Marie Clementine Dusabejambo, a young filmmaker from Rwanda has great hopes for the future of Rwandan cinema. She talks to us about her passion for filmmaking.
Marie Clementine, first tell us a bit about yourself.
I am Marie Clementine Dusabejambo, electronics and telecommunications engineer from Rwanda. I am 24 years old and a filmmaker by profession where I work with Rwandan-based Almond Tree Films.
I notice that there is a real transformation in cinema in Rwanda, which is in the process of affirming itself. What was your experience with the moving image while growing up?
When we were children we saw only foreign films, especially American or even Chinese films. But later even the neighboring countries such as Congo, Uganda among others, began to make their own films, which influenced Rwandan cinema. But I would say that cinema in Rwanda actually developed after the 1994 genocide when people began to write about their experiences regarding this period.
You are also an electronics and telecommunications engineer, how did you evolve into cinema?
While doing my studies, I was also involved in filmmaking. In fact, I acquired my knowledge of cinema on location while working on various film shoots, and I gained quite a bit of experience since I started four years ago.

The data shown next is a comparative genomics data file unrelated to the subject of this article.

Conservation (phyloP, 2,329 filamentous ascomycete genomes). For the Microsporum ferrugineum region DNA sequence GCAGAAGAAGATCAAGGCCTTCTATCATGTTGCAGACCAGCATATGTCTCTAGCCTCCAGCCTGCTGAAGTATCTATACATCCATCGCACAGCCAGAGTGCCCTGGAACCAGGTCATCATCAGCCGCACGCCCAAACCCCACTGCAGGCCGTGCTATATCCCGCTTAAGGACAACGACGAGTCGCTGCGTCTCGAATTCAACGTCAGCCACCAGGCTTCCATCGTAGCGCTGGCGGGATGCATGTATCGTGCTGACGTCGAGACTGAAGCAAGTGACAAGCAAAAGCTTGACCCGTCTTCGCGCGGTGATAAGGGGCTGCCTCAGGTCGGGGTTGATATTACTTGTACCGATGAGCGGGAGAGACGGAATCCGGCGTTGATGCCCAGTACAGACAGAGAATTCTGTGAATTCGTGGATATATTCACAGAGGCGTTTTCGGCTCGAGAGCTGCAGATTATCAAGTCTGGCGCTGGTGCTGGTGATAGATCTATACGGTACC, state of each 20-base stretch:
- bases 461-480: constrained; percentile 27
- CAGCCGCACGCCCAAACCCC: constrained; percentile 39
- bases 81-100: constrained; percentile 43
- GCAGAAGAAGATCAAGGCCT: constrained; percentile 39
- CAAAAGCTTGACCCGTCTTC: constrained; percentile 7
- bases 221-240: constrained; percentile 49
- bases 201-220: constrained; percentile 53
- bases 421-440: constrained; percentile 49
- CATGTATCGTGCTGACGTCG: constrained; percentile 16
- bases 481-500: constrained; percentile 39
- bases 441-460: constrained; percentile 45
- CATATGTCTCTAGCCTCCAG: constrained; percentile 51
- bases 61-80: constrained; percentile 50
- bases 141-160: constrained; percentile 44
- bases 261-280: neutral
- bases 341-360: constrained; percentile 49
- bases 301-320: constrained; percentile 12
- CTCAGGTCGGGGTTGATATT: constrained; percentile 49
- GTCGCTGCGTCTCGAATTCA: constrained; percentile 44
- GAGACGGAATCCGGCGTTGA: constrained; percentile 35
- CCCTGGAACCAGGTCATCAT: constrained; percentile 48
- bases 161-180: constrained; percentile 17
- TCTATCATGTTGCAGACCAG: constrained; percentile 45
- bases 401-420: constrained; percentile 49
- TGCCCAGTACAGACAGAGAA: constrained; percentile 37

Your first film, Lyiza recounts the story of a young student who discovers that the parents of one of his classmates were responsible for his family’s murder. Is the objective of the cinema of your generation of Rwandans to reconcile and rediscover an identity through filmmaking?
I would not say that this generation of Rwandans attempts to find its identity through cinema, but rather that the films act as a vehicle for this identity.
Cinema is a profession for us; and sometimes, a means for others to relax.
The transition from French to English, what role will it play?
In artistic terms, I do not think that it has changed things because in art there is a freedom linguistically speaking.
What contribution would you like to make towards the growth of cinema in Rwanda?
I would like for filmmaking to be a profession that is first of all accessible. I will make more films and eventually create a school to train others in cinema production. There are a lot of people who have the talent for filmmaking but who do not know how to develop it.
And as a woman in cinema…
My role is to make people aware, especially women, that as any other profession, women can make films. And that it is an incredibly remarkable experience that allows women to transmit their ideas and to better express themselves.
Interview with Marie Clementine Dusabejambo and translation from French by Beti Ellerson, January 2012.